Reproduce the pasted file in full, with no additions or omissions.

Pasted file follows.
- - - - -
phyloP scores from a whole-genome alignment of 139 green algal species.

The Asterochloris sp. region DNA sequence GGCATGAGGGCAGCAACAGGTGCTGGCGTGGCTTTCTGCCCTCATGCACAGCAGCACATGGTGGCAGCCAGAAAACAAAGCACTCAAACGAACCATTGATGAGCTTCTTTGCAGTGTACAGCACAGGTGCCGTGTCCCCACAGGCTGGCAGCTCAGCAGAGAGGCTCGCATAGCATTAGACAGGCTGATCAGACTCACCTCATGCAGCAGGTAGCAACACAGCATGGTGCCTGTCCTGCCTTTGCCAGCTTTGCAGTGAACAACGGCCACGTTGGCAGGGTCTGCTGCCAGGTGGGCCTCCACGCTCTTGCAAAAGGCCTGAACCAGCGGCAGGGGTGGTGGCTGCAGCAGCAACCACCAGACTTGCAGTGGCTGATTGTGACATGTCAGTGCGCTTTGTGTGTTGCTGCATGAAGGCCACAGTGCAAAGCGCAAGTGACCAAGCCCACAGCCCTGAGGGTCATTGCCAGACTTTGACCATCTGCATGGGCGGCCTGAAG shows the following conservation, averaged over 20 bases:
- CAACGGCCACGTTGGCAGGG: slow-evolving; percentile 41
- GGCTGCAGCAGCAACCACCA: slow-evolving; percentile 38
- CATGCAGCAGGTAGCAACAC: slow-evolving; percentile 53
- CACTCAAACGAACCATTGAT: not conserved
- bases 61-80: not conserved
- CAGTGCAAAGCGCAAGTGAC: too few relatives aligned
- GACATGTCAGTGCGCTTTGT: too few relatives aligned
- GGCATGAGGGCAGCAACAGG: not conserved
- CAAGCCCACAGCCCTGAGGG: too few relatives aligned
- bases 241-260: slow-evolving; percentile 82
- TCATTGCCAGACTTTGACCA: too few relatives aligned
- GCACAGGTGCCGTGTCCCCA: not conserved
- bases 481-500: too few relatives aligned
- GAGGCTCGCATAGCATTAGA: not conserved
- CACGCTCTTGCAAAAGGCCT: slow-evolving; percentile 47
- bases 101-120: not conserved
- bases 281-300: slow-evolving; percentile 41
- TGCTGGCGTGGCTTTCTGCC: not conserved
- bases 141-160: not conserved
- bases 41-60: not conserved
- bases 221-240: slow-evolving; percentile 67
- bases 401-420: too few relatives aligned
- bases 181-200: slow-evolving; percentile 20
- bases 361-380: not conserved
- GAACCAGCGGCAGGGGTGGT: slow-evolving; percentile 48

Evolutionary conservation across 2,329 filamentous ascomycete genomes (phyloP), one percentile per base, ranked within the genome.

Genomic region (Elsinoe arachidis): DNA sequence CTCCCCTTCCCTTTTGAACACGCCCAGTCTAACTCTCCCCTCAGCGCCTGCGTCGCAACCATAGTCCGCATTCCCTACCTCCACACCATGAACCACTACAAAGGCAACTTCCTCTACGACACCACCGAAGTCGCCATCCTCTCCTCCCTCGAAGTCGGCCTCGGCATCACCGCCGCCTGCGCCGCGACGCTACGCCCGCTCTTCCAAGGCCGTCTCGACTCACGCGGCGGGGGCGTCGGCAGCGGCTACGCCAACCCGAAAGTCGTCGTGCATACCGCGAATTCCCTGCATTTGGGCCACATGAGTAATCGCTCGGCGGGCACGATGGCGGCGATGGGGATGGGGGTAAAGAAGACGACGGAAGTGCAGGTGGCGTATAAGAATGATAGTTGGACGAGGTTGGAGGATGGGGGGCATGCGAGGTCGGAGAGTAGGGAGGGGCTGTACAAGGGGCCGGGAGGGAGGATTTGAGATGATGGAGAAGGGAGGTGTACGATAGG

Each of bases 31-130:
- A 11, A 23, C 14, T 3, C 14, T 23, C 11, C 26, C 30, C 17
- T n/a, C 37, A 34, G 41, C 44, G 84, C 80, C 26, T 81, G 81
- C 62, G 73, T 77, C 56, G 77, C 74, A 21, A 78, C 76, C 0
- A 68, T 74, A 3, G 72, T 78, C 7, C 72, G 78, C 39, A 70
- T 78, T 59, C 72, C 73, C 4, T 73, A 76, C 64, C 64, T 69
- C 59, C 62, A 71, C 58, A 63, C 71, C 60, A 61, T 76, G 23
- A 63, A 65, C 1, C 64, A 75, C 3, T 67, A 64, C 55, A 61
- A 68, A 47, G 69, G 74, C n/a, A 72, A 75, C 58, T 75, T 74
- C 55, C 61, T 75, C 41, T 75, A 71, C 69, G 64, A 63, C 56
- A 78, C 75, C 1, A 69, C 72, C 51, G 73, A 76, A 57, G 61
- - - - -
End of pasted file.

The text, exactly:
phyloP scores from a whole-genome alignment of 139 green algal species.

The Asterochloris sp. region DNA sequence GGCATGAGGGCAGCAACAGGTGCTGGCGTGGCTTTCTGCCCTCATGCACAGCAGCACATGGTGGCAGCCAGAAAACAAAGCACTCAAACGAACCATTGATGAGCTTCTTTGCAGTGTACAGCACAGGTGCCGTGTCCCCACAGGCTGGCAGCTCAGCAGAGAGGCTCGCATAGCATTAGACAGGCTGATCAGACTCACCTCATGCAGCAGGTAGCAACACAGCATGGTGCCTGTCCTGCCTTTGCCAGCTTTGCAGTGAACAACGGCCACGTTGGCAGGGTCTGCTGCCAGGTGGGCCTCCACGCTCTTGCAAAAGGCCTGAACCAGCGGCAGGGGTGGTGGCTGCAGCAGCAACCACCAGACTTGCAGTGGCTGATTGTGACATGTCAGTGCGCTTTGTGTGTTGCTGCATGAAGGCCACAGTGCAAAGCGCAAGTGACCAAGCCCACAGCCCTGAGGGTCATTGCCAGACTTTGACCATCTGCATGGGCGGCCTGAAG shows the following conservation, averaged over 20 bases:
- CAACGGCCACGTTGGCAGGG: slow-evolving; percentile 41
- GGCTGCAGCAGCAACCACCA: slow-evolving; percentile 38
- CATGCAGCAGGTAGCAACAC: slow-evolving; percentile 53
- CACTCAAACGAACCATTGAT: not conserved
- bases 61-80: not conserved
- CAGTGCAAAGCGCAAGTGAC: too few relatives aligned
- GACATGTCAGTGCGCTTTGT: too few relatives aligned
- GGCATGAGGGCAGCAACAGG: not conserved
- CAAGCCCACAGCCCTGAGGG: too few relatives aligned
- bases 241-260: slow-evolving; percentile 82
- TCATTGCCAGACTTTGACCA: too few relatives aligned
- GCACAGGTGCCGTGTCCCCA: not conserved
- bases 481-500: too few relatives aligned
- GAGGCTCGCATAGCATTAGA: not conserved
- CACGCTCTTGCAAAAGGCCT: slow-evolving; percentile 47
- bases 101-120: not conserved
- bases 281-300: slow-evolving; percentile 41
- TGCTGGCGTGGCTTTCTGCC: not conserved
- bases 141-160: not conserved
- bases 41-60: not conserved
- bases 221-240: slow-evolving; percentile 67
- bases 401-420: too few relatives aligned
- bases 181-200: slow-evolving; percentile 20
- bases 361-380: not conserved
- GAACCAGCGGCAGGGGTGGT: slow-evolving; percentile 48

Evolutionary conservation across 2,329 filamentous ascomycete genomes (phyloP), one percentile per base, ranked within the genome.

Genomic region (Elsinoe arachidis): DNA sequence CTCCCCTTCCCTTTTGAACACGCCCAGTCTAACTCTCCCCTCAGCGCCTGCGTCGCAACCATAGTCCGCATTCCCTACCTCCACACCATGAACCACTACAAAGGCAACTTCCTCTACGACACCACCGAAGTCGCCATCCTCTCCTCCCTCGAAGTCGGCCTCGGCATCACCGCCGCCTGCGCCGCGACGCTACGCCCGCTCTTCCAAGGCCGTCTCGACTCACGCGGCGGGGGCGTCGGCAGCGGCTACGCCAACCCGAAAGTCGTCGTGCATACCGCGAATTCCCTGCATTTGGGCCACATGAGTAATCGCTCGGCGGGCACGATGGCGGCGATGGGGATGGGGGTAAAGAAGACGACGGAAGTGCAGGTGGCGTATAAGAATGATAGTTGGACGAGGTTGGAGGATGGGGGGCATGCGAGGTCGGAGAGTAGGGAGGGGCTGTACAAGGGGCCGGGAGGGAGGATTTGAGATGATGGAGAAGGGAGGTGTACGATAGG

Each of bases 31-130:
- A 11, A 23, C 14, T 3, C 14, T 23, C 11, C 26, C 30, C 17
- T n/a, C 37, A 34, G 41, C 44, G 84, C 80, C 26, T 81, G 81
- C 62, G 73, T 77, C 56, G 77, C 74, A 21, A 78, C 76, C 0
- A 68, T 74, A 3, G 72, T 78, C 7, C 72, G 78, C 39, A 70
- T 78, T 59, C 72, C 73, C 4, T 73, A 76, C 64, C 64, T 69
- C 59, C 62, A 71, C 58, A 63, C 71, C 60, A 61, T 76, G 23
- A 63, A 65, C 1, C 64, A 75, C 3, T 67, A 64, C 55, A 61
- A 68, A 47, G 69, G 74, C n/a, A 72, A 75, C 58, T 75, T 74
- C 55, C 61, T 75, C 41, T 75, A 71, C 69, G 64, A 63, C 56
- A 78, C 75, C 1, A 69, C 72, C 51, G 73, A 76, A 57, G 61